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Last week, Federated Investors' President & CEO Chris Donahue presented at RBC Capital's Markets 2019 Financial Institutions Conference, where he answered questions on money fund growth, the shift from deposits and whether money funds will reclaim their previous record level of $4 trillion. He commented, "Some of the factors are things that continue from last year. If you look at the overall rate picture, with rates of about 2.4-2.5 in a money market fund, you're getting about what you get in a 3-year Treasury. This is a good setup for the viability of the underlying decision to go into a money market fund if you happen to be in 'pause mode.' So now that assets in the industry have crossed $3 trillion, [it's] almost like the return to the thrilling days of yester-year."

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Crane Data's latest MFI International shows total assets in "offshore" money market mutual funds, U.S.-style funds domiciled in Ireland or Luxemburg and denominated in USD, Euro and GBP (sterling), flat year-to-date, though Euro MMFs are seeing declines. Through 3/13/19, overall MFII assets are down $20.3 billion to $825.6 billion. (They rose $15 billion in 2018.) Offshore USD money funds are down $8.3 billion YTD (they rose $29B last year). Euro funds are still feeling the pain of negative rates and pending European MMF reforms set to take final effect next week; they're down E10.5 billion YTD (following 2 flat years). GBP funds are up, however, by L1.9 billion. U.S. Dollar (USD) money funds (173) account for over half ($445.7 billion, or 53.7%) of this "European" money fund total, while Euro (EUR) money funds (95) total E88.5 billion (11.7%) and Pound Sterling (GBP) funds (102) total L211.3 billion (24.8%). We summarize our latest "offshore" money fund statistics and our Money Fund Intelligence International Portfolio Holdings (which went out to subscribers Thursday afternoon), and we also review a notice that Wells Fargo will convert its European MMF to a Govt CNAV, below.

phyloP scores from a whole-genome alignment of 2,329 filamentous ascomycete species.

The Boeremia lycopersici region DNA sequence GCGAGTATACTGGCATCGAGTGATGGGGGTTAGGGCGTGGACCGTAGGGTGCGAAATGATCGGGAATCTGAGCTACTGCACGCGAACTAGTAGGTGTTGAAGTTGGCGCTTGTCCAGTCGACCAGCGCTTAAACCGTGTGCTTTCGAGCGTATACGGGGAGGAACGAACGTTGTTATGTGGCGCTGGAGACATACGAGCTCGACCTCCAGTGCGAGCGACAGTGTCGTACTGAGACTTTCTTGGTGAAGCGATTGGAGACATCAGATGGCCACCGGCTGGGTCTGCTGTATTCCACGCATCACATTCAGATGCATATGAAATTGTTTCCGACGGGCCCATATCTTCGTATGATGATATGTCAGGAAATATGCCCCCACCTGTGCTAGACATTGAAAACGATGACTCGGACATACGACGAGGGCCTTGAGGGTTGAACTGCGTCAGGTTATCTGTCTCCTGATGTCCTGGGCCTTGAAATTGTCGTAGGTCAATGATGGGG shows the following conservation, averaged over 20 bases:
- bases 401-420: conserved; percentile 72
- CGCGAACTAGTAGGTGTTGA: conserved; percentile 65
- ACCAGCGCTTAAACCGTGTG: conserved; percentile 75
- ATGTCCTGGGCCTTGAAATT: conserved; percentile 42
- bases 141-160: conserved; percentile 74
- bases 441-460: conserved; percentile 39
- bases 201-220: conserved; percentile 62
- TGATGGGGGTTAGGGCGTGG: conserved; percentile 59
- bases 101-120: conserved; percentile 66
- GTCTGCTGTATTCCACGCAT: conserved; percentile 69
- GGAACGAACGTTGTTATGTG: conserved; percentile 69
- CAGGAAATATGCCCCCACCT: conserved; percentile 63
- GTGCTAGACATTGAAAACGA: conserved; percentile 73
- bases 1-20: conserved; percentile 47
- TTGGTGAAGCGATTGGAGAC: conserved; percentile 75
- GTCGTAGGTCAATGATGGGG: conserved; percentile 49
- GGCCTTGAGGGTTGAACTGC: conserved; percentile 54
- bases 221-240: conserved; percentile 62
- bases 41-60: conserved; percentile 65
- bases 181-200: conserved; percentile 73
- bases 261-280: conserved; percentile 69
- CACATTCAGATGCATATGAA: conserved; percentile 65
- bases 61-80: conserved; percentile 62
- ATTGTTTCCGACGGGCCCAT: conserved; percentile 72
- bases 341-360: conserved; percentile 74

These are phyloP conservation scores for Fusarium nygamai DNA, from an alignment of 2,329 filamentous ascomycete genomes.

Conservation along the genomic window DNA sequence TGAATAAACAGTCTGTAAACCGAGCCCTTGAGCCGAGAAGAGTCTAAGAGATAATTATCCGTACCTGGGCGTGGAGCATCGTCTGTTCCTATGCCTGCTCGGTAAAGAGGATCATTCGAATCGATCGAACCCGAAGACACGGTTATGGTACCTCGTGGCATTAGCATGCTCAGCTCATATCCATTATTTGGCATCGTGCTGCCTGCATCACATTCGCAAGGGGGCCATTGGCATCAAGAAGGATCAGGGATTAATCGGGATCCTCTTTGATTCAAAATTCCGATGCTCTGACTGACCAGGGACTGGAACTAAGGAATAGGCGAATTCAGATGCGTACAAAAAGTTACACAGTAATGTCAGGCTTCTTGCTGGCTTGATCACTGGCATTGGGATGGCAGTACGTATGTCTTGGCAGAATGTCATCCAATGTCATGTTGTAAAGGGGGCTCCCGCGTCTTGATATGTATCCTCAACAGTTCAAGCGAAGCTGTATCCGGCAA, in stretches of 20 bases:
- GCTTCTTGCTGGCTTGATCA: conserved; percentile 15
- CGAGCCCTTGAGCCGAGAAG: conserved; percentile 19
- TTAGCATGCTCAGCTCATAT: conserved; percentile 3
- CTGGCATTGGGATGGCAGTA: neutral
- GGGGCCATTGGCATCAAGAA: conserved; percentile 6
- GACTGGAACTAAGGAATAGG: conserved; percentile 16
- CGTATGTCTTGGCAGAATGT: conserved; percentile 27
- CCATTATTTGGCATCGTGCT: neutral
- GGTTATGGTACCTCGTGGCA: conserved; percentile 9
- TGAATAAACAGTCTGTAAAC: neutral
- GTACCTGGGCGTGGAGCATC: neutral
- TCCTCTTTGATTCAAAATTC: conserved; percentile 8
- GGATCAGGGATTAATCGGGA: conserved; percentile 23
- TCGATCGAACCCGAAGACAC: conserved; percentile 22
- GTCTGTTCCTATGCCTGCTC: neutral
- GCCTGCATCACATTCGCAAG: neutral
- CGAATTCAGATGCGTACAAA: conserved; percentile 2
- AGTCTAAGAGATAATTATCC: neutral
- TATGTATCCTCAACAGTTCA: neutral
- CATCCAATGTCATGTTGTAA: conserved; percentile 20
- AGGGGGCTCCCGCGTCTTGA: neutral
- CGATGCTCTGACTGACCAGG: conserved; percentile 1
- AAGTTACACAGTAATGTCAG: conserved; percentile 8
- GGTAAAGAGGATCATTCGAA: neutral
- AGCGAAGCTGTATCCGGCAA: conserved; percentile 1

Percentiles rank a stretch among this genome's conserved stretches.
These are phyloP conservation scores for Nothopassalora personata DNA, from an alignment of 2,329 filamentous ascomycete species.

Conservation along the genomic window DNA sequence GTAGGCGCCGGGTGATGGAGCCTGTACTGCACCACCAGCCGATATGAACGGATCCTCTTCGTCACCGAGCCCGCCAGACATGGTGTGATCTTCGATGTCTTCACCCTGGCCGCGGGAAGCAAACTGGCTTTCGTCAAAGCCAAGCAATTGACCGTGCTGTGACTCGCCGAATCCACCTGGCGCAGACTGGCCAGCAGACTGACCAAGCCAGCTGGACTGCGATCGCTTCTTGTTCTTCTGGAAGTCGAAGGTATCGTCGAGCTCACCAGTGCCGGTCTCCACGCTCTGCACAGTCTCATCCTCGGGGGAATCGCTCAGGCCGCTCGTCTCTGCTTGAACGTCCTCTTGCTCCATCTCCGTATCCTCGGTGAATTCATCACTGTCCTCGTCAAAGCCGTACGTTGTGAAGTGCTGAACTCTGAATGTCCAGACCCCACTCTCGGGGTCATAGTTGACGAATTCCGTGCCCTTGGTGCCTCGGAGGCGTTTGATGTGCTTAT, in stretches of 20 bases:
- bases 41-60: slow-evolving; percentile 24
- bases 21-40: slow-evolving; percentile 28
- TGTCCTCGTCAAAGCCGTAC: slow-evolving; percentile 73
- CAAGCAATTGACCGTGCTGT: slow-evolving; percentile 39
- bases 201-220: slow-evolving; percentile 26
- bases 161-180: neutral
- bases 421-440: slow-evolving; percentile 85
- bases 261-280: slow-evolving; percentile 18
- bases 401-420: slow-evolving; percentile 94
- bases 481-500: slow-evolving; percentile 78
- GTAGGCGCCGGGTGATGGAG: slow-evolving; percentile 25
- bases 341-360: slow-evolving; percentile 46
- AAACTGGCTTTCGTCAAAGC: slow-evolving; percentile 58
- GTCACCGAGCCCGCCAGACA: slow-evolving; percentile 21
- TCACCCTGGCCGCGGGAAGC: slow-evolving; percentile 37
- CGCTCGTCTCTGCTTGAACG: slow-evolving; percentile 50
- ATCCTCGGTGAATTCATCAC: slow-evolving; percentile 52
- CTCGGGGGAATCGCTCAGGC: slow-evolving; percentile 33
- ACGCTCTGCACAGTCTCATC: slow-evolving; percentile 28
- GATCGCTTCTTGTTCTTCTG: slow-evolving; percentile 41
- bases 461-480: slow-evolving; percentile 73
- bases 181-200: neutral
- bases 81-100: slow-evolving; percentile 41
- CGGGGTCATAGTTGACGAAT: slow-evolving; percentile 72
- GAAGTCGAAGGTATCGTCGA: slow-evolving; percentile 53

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The March issue of our Bond Fund Intelligence, which will be sent out to subscribers Thursday morning, features the lead story, "Intermediate King of Bond Categories; Short Whiplash," which looks at the biggest segment of the bond fund marketplace, and the profile, "Calvert’s Khanduja: Socially Responsible Short Duration," our latest Portfolio Manager interview. BFI also recaps the latest Bond Fund News and includes our Crane BFI Indexes, which show lower bond fund yields and higher returns again in February. We excerpt from the new issue below. (Contact us if you'd like to see our Bond Fund Intelligence and BFI XLS spreadsheet, or our Bond Fund Portfolio Holdings data. Also, we're still taking registrations (and offering free tickets to select clients) for our 3rd annual Bond Fund Symposium, March 25-26, 2019 in Philadelphia. We hope to see you there!)

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An article entitled, "Why the Fed Should Create a Standing Repo Facility," written by economists at the Federal Reserve Bank of St. Louis, explains, "The Federal Open Market Committee (FOMC) is locking down its long-run monetary policy implementation framework. We know it will consist of a floor regime characterized by an ample supply of reserve balances. We argue below that the FOMC should include a standing repo facility as a part of this framework."